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How many years has it been since you first heard the story of Daniel in the lions' den? Do you think of it merely as a child's story, one with little application for today? Almost one hundred years ago, D.L. Moody sketched the lives of Daniel and others, drawing applications to his day. Their relevance ...
How many years has it been since you first heard the story of Daniel in the lions' den? Do you think of it merely as a child's story, one with little application for today? Almost one hundred years ago, D.L. Moody sketched the lives of Daniel and others, drawing applications to his day. Their relevance today is startling. Here again are Mr. Moody's insightful sketches of men God challenged, including:
DANIEL THE PROPHET
I. The Captives In Babylon
But Daniel purposed in his heart that he would not defile himself with the portion of the king's meat, nor with the wine which he drank: therefore he requested of the prince of the eunuchs that he might not defile himself. —Daniel 1:8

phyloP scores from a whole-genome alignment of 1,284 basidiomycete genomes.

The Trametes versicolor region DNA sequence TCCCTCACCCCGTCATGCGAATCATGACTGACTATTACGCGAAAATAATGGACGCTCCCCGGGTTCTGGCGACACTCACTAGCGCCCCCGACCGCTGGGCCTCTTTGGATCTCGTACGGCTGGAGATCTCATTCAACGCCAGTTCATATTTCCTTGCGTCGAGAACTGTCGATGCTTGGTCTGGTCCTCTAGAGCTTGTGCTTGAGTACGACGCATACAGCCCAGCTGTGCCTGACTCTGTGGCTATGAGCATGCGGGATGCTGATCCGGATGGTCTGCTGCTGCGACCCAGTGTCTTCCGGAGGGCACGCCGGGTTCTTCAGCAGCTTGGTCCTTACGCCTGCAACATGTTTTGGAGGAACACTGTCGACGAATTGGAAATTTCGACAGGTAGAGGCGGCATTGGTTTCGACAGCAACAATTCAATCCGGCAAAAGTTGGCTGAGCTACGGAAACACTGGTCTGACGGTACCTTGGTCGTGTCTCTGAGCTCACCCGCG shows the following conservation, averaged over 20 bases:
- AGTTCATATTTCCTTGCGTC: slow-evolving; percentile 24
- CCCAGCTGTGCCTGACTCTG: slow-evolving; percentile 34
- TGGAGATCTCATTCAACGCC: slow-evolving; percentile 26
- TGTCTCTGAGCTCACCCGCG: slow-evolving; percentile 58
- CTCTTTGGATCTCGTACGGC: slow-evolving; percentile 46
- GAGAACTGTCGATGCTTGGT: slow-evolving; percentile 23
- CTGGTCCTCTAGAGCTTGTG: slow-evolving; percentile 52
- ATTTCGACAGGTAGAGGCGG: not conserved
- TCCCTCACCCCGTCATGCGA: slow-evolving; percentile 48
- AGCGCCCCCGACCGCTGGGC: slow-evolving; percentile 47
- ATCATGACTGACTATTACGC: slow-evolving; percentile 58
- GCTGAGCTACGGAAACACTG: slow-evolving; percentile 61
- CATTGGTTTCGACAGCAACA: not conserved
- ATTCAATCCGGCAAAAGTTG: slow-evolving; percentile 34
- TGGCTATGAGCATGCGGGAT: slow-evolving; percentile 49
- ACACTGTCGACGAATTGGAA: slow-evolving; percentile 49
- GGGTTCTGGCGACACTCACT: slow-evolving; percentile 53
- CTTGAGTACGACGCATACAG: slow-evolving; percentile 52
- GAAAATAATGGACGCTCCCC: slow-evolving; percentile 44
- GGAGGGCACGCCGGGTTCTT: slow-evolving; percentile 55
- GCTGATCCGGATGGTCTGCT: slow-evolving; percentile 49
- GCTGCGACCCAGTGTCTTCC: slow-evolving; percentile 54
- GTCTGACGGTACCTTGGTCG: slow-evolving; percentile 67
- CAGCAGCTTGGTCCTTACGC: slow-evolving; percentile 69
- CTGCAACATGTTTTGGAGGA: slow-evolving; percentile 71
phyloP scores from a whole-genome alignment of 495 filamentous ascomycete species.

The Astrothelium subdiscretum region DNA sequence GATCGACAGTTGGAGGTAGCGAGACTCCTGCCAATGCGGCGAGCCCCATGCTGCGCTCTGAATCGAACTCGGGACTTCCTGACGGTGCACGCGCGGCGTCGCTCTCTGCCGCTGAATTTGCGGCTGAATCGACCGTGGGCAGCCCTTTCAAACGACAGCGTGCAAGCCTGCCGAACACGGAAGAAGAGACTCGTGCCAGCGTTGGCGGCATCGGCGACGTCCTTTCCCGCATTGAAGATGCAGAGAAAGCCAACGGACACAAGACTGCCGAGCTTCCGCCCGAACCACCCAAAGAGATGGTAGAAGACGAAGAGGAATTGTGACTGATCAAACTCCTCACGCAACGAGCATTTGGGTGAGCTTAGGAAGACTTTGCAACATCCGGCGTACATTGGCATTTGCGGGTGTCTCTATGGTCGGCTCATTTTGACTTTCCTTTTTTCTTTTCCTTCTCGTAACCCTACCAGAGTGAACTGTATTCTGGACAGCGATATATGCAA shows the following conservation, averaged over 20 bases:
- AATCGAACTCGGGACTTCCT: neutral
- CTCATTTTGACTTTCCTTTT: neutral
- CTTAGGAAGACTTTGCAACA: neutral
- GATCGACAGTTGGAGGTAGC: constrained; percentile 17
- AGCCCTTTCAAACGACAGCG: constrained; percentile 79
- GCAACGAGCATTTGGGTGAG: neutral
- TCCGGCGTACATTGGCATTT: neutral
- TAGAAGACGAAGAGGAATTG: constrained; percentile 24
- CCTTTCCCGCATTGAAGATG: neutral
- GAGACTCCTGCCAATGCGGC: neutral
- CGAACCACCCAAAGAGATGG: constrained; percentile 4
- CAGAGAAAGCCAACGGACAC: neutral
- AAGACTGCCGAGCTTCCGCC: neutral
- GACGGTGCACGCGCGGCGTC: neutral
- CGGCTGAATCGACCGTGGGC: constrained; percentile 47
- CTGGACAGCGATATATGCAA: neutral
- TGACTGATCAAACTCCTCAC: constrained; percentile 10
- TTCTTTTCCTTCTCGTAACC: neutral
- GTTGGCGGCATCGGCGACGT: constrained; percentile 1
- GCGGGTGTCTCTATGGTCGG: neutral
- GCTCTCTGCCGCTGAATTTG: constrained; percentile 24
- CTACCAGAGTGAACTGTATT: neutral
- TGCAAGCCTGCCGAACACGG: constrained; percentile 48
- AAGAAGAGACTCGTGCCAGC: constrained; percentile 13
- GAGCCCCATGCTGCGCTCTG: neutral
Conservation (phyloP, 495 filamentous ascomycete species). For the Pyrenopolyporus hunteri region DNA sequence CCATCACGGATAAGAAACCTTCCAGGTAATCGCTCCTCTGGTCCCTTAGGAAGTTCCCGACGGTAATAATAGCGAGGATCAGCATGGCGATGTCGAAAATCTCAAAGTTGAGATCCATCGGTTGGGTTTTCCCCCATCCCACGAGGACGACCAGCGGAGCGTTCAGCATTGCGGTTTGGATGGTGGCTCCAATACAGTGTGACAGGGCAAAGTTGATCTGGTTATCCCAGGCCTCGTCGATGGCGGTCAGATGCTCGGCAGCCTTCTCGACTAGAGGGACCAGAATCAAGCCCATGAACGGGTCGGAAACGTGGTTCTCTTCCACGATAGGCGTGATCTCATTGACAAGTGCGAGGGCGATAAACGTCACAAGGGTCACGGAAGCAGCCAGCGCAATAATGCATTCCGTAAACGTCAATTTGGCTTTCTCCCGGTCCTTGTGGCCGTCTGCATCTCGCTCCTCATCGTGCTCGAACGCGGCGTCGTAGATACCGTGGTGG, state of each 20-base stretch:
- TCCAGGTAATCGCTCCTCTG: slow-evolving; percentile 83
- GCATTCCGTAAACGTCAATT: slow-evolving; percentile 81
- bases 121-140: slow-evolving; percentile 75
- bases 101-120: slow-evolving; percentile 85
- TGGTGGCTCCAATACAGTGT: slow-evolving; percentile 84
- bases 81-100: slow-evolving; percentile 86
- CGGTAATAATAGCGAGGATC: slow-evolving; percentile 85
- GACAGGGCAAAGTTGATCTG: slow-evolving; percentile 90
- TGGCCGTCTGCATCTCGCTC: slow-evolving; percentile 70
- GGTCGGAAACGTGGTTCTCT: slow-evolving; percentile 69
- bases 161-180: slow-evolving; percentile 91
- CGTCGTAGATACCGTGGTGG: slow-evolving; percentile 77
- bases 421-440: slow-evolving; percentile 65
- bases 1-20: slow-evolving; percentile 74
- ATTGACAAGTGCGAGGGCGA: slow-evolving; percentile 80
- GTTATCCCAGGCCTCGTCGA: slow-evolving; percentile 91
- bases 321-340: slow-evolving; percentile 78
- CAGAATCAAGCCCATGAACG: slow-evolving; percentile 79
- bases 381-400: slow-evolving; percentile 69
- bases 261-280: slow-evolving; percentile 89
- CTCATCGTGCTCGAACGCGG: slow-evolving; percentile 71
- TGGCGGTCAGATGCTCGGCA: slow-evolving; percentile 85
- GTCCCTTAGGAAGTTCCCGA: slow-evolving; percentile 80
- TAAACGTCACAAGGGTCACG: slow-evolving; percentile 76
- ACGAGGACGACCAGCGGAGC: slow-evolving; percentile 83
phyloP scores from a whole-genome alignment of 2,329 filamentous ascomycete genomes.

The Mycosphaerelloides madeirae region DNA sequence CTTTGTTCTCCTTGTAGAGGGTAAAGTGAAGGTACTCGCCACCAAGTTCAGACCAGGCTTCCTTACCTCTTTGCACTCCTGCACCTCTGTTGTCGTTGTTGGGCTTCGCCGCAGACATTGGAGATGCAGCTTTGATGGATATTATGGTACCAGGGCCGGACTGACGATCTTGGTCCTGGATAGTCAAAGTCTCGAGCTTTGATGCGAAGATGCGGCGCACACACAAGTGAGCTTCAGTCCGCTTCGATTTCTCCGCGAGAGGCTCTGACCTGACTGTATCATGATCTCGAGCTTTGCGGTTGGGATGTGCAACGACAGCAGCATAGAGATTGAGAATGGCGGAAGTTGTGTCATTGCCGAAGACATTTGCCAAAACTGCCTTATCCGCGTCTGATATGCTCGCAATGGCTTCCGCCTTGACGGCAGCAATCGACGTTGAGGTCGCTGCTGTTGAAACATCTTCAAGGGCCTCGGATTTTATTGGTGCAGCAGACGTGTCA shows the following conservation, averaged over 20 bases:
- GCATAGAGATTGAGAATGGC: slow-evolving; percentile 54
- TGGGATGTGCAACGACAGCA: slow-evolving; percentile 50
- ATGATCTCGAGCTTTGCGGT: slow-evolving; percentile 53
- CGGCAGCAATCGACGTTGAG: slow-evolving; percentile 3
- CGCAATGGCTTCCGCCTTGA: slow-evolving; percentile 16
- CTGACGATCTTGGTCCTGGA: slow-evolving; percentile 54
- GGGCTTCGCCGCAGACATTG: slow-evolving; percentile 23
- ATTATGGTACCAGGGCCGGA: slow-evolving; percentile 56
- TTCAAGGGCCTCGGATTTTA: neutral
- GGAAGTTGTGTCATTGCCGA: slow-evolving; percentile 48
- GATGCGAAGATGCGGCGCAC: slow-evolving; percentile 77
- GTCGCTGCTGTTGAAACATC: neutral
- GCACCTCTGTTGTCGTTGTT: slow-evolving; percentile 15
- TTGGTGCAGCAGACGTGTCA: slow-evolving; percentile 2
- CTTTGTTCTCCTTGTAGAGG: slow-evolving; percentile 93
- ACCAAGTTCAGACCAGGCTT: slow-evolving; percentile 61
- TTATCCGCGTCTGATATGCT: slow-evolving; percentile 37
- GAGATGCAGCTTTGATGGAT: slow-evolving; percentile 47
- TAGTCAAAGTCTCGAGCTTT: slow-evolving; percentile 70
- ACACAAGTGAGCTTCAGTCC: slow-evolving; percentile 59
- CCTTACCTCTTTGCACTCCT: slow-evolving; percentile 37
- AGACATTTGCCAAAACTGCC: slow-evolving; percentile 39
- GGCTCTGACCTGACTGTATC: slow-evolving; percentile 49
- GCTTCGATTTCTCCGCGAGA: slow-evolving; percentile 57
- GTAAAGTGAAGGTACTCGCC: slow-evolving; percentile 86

I always delight to study the life of Daniel the Prophet. The name Daniel means "God is my judge." God is my judge—not my fellowmen, but God. So Daniel held himself responsible to God.
Some may ask, Who was Daniel? About six hundred years before the time of Christ, the sins of the kings of Judah had brought down upon them and upon the people the judgments of God. Jehoiakim had succeeded Jehoahaz; and Jehoiachin had succeeded Jehoiakim; and he again was succeeded by Zedekiah; and of each of these kings the record runs just the same: "He did evil in the sight of the Lord."
No wonder that in the days of Jehoiakim, Nebuchadnezzar, king of Babylon, was permitted of God to come up against Jerusalem and to lay siege against it and overcome it. It was probably at this time that Daniel, with some of the young princes, was carried away captive. A few years later, Jehoiachin being king, Nebuchadnezzar again came up against Jerusalem, and overcame it; when he bore away many of the temple vessels and took several thousand captives.